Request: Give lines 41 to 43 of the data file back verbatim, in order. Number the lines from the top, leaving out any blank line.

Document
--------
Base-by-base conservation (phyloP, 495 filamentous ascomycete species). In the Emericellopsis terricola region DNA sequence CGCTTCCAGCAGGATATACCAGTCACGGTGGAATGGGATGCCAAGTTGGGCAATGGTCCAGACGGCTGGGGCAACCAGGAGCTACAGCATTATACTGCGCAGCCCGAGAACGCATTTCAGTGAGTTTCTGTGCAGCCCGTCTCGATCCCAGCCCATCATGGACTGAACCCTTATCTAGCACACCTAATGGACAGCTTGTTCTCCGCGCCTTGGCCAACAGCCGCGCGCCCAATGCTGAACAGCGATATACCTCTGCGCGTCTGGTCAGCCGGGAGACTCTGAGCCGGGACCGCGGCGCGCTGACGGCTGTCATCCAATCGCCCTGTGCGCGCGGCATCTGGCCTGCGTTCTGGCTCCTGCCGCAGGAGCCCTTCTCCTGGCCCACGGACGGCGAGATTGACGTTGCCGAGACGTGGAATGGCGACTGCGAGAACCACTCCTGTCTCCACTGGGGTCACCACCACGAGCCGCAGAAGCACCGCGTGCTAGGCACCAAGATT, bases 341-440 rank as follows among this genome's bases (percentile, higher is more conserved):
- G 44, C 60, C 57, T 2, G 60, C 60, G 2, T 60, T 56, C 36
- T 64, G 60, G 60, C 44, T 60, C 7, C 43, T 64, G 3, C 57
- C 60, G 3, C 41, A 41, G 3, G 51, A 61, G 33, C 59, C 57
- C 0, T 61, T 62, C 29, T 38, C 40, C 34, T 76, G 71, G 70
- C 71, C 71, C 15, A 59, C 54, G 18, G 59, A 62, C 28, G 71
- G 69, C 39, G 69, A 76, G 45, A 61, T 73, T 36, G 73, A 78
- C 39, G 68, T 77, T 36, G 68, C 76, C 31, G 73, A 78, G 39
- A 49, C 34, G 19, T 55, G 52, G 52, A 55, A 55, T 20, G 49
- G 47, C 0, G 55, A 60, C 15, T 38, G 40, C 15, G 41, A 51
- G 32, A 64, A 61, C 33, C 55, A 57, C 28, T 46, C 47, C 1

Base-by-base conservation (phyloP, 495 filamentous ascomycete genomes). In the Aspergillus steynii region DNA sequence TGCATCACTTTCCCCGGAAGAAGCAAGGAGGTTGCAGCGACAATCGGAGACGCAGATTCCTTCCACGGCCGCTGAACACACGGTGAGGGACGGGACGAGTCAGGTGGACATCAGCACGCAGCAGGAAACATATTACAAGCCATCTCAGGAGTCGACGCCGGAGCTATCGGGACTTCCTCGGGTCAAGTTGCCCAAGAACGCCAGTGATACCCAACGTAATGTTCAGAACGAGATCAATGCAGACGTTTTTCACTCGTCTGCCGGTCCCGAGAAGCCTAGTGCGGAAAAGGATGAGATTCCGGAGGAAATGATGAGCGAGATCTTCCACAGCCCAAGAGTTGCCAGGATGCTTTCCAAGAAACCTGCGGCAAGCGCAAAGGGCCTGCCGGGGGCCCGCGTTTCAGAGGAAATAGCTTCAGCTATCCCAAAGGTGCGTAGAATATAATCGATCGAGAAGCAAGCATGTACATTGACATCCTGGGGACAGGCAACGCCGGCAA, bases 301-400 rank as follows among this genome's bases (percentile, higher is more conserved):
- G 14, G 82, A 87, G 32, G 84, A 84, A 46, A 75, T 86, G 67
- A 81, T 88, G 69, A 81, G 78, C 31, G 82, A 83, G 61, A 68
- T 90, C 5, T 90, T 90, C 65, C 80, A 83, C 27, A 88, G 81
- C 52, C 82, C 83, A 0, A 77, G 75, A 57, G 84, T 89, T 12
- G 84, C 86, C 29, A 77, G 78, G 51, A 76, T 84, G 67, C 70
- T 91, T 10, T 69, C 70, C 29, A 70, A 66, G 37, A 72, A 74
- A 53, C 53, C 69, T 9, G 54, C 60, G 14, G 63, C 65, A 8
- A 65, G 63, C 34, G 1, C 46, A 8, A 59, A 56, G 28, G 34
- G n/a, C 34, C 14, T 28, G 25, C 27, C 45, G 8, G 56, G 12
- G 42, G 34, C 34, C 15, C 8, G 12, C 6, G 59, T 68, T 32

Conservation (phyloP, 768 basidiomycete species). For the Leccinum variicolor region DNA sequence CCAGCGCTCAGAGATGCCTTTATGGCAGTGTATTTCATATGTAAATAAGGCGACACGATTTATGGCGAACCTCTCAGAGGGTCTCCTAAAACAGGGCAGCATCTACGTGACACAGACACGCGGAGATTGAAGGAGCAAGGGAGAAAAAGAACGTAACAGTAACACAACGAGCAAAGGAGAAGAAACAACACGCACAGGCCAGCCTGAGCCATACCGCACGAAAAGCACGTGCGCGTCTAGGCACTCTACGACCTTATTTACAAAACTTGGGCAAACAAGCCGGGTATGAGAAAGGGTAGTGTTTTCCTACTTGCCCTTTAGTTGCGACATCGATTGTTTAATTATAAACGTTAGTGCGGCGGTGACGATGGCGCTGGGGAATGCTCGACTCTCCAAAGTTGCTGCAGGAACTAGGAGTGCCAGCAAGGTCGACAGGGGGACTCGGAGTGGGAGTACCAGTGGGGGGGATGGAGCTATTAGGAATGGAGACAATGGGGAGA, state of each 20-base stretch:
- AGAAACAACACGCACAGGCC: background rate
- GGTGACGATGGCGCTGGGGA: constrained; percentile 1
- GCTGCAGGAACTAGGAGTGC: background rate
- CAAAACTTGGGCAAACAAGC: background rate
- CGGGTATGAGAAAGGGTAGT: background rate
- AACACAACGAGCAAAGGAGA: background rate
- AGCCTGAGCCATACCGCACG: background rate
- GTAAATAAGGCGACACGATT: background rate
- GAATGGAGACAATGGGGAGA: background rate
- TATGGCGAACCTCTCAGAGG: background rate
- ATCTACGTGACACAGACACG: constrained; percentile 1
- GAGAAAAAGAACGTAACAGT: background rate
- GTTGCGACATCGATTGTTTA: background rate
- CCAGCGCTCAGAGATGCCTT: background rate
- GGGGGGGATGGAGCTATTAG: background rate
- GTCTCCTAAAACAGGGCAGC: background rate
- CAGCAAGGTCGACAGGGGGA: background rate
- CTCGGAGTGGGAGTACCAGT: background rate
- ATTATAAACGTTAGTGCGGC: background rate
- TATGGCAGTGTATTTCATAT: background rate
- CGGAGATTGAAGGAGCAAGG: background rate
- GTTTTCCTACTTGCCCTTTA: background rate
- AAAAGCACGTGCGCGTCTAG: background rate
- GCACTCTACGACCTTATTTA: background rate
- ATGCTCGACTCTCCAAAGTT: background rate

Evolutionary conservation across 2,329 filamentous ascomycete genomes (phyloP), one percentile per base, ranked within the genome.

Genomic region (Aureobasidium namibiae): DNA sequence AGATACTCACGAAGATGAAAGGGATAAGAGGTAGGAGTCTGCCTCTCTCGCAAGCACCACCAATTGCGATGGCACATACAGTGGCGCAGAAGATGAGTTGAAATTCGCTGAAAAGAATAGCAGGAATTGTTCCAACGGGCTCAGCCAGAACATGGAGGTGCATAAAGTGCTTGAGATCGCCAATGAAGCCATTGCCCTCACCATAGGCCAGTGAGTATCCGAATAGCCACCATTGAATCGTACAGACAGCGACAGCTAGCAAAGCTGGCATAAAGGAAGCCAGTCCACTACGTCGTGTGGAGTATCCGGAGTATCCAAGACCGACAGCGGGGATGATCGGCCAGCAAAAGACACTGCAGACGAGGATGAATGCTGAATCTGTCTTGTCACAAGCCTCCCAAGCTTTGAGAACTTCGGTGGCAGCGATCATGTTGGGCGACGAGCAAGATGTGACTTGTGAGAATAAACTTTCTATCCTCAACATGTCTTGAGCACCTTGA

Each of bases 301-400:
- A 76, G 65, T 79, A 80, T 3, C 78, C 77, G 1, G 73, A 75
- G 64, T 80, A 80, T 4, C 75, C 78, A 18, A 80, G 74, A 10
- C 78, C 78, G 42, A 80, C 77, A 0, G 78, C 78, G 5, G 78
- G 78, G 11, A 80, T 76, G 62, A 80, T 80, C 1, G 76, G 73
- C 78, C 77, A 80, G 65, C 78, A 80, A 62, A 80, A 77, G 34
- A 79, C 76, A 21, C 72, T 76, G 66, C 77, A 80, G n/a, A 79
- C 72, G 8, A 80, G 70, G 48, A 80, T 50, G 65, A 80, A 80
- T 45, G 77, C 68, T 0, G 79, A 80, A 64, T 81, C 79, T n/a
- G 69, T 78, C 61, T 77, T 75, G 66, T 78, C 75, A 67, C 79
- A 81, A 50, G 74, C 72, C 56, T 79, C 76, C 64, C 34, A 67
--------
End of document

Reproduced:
- CTCGGAGTGGGAGTACCAGT: background rate
- ATTATAAACGTTAGTGCGGC: background rate
- TATGGCAGTGTATTTCATAT: background rate